Questions continue to be received regarding efficacy of fungicide products currently registered for control of diseases of small grains, the application timings that are most efficacious for disease control, and the amount of fungicides actually required to produce a high quality and profitable crop. As new products obtain approval through EPA, we need to be at the forefront for providing stakeholders the best information possible regarding the best management practices of such products. There has been coordinated effort through the U.S. Wheat and Barley Scab Initiative to conduct coordinated trials for Fusarium head blight, however; the majority of NCERA184 members also conduct fungicide efficacy trials for the small grains pathogens of economic importance in their states. These trials are important for several reasons, including the ability to provide EPA with necessary information for emergency registration of products (Section 18, for example tebuconazole). Most importantly, and as highlighted earlier in the paragraph, data from these trials are integrated into an annual update on fungicide efficacy. This latter output is an approach that both the Corn Disease Working Group and NCERA-137 (Soybean Diseases) use to provide producers with similar information in those crops, respectively.
c) Epidemiology and Risk Management
Members of the NCERA184 have collaborated on the development of Fusarium head blight risk assessment models. The risk assessment models are currently deployed in 30 states through a web interface (http://www.wheatscab.psu.edu/). In 2011, the NCERA184 committee enhanced the function of the disease prediction effort by establishing the FHB Alert System. The FHB Alert System sends commentary developed by disease specialists in each state to stakeholders via regional e-mail lists and text messages. These commentaries describe the current risk of disease and often provide management recommendations where appropriate. The value of this system can be seen by the fact that over 4300 people use the forecasting model on an annual basis and the estimated monetary impact of the model exceed $65 million. As indicated earlier, the ability to link coordinated research trials [sub-objective (a)] with the risk assessment models enables real-time validation of the model, thus providing researchers with mechanisms to examine and continue to improve model accuracy. Key advances that are continuing on the model development and refinements include enhancements to the web-based tools and smart phone applications that enable producers and other stakeholders the opportunity to access risk information in the field. In addition, the development of a weather-based forecasting model for stripe rust is currently underway in Kansas. Members of this group will work to assist in the development of this model and work to improve its accuracy and implementation. Screening of Uniform Regional Nurseries for Resistance to Economically Important Pathogens.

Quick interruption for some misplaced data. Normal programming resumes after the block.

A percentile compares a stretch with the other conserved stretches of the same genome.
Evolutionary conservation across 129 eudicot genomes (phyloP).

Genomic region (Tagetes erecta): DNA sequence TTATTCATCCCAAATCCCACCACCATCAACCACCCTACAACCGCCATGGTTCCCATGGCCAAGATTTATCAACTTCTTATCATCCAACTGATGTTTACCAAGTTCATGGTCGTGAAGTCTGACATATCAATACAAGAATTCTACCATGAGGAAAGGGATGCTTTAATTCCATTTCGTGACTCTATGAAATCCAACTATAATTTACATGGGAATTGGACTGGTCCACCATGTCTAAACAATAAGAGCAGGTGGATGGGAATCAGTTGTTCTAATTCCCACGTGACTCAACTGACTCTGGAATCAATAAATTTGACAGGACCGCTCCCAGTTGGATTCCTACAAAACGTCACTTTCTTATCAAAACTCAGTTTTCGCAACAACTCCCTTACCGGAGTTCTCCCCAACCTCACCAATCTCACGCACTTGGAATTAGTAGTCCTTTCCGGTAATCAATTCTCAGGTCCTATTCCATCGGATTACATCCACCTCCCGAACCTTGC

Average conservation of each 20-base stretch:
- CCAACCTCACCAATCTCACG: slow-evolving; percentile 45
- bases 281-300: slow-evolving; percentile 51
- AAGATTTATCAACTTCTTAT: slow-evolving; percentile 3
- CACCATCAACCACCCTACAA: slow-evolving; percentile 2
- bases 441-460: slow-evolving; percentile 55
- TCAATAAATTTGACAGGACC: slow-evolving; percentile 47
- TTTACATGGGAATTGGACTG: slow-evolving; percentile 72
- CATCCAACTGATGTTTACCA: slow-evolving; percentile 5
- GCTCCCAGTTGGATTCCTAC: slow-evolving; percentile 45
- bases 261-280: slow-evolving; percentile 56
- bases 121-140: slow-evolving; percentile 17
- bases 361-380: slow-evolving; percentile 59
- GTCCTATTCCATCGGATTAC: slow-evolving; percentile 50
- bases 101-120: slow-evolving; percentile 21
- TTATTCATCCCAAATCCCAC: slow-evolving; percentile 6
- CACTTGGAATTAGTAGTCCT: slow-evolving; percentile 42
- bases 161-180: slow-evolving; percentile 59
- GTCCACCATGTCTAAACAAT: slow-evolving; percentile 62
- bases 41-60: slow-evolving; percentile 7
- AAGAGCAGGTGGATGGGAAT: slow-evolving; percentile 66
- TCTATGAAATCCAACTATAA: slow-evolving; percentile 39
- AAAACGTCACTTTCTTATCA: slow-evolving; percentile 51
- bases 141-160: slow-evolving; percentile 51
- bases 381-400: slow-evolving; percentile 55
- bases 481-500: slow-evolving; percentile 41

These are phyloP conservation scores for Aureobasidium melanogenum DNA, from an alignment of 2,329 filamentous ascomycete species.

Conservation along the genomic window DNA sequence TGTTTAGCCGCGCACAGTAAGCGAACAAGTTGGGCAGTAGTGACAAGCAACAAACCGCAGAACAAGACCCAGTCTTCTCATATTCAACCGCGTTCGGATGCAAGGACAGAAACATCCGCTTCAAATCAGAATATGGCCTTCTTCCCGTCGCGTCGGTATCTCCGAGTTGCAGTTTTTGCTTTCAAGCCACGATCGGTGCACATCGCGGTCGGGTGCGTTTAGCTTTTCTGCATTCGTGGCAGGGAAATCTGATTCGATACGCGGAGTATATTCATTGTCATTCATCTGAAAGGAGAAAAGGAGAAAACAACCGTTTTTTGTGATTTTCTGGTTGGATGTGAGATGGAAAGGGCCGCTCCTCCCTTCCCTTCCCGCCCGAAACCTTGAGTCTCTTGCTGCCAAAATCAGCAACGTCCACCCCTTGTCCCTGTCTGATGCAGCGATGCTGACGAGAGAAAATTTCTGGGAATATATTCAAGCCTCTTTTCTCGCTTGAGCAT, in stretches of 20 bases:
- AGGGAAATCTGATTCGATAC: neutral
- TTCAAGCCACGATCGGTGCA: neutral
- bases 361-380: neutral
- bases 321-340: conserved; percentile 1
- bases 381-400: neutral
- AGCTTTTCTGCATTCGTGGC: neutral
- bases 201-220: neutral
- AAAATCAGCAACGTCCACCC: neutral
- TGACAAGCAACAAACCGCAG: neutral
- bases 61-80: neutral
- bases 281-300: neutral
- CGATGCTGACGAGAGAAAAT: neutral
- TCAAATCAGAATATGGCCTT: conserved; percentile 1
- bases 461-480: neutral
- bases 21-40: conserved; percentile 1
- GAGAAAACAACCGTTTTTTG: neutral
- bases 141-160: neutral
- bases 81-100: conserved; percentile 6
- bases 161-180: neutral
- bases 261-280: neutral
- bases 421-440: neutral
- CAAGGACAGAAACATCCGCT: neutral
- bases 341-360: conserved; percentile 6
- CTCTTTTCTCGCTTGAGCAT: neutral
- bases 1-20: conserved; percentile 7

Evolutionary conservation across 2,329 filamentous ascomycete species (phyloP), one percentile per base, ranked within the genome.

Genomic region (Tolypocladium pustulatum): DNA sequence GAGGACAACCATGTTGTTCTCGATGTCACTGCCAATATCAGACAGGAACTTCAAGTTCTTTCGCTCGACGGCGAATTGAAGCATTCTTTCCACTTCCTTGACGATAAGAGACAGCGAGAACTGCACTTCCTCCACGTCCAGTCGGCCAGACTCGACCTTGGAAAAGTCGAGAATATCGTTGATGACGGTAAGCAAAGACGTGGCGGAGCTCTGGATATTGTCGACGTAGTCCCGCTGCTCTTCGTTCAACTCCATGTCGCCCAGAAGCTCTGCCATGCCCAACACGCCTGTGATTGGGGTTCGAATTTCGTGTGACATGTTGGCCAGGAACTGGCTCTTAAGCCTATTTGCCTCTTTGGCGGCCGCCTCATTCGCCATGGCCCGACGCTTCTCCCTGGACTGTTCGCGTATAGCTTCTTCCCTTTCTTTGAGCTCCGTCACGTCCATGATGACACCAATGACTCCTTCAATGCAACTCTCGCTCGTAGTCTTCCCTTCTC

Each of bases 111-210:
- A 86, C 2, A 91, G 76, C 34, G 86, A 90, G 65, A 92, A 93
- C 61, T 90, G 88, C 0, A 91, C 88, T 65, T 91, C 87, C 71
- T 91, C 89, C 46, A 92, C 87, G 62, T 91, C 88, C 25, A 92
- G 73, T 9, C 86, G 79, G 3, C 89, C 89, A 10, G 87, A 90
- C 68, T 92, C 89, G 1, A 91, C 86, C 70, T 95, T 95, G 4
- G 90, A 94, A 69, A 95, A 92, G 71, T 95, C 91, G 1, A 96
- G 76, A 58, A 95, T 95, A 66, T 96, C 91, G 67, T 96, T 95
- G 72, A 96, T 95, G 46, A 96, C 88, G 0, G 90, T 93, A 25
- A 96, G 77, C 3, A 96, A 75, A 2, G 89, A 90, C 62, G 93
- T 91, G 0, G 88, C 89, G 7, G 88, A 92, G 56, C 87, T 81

Members of the NCERA184 work closely with wheat geneticists and breeders in the identification, evaluation, genetics, introgression, and/or deployment of additional or novel sources of resistance to many of the small grains pathogens (e.g. soilborne wheat mosaic virus, Fusarium head blight, leaf rust, stripe rust, and powdery mildew). A substantial proportion of this effort involves the evaluation of Uniform Regional Nurseries, or similar collaborative screening arrangements like cultivar performance trials. We will continue to work closely with small grains breeders and evaluate such collaborative screening nurseries in order to identify and characterize disease resistance in advanced breeding lines. This has multiple benefits, including integration with sub-objectives (a) and (c) in terms of developing best management practices for small grain diseases as well as validation of forecasting risk models. Furthermore, this provides a mechanism for screening for resistance to new diseases or strains of existing pathogens such as the Ug99 strain of wheat stem rust, thus providing a link with sub-objective (e).
d) Studies of the Population Biology of Small Grains Pathogens.
The monitoring of the population biology of the pathogens of economic importance to small grains is extremely important as this provides a mechanism to identify changes in these populations that may impact the stability of resistance present in the cultivated varieties. Additionally, this information can be used to provide input for the prioritization of resistance introgression into adapted varieties and help guide varietal improvement programs overall. Furthermore, this provides a coordinated, national level system to look for exotic strains, such as the Ug99 strain of wheat stem rust. In collaboration with USDA-ARS scientists (Y. Jin, J. Kolmer, and X. Chen), as well as Kirk Broders (Colorado State University) samples of the major rust diseases of the small grains (e.g. leaf rust, stripe rust of wheat, crown rust of oats, etc) will be collected and submitted for race determination and other purposes. This project has been on-going for decades and represents a major effort to monitor the population/virulence structure of these extremely important and often yield-limiting pathogens.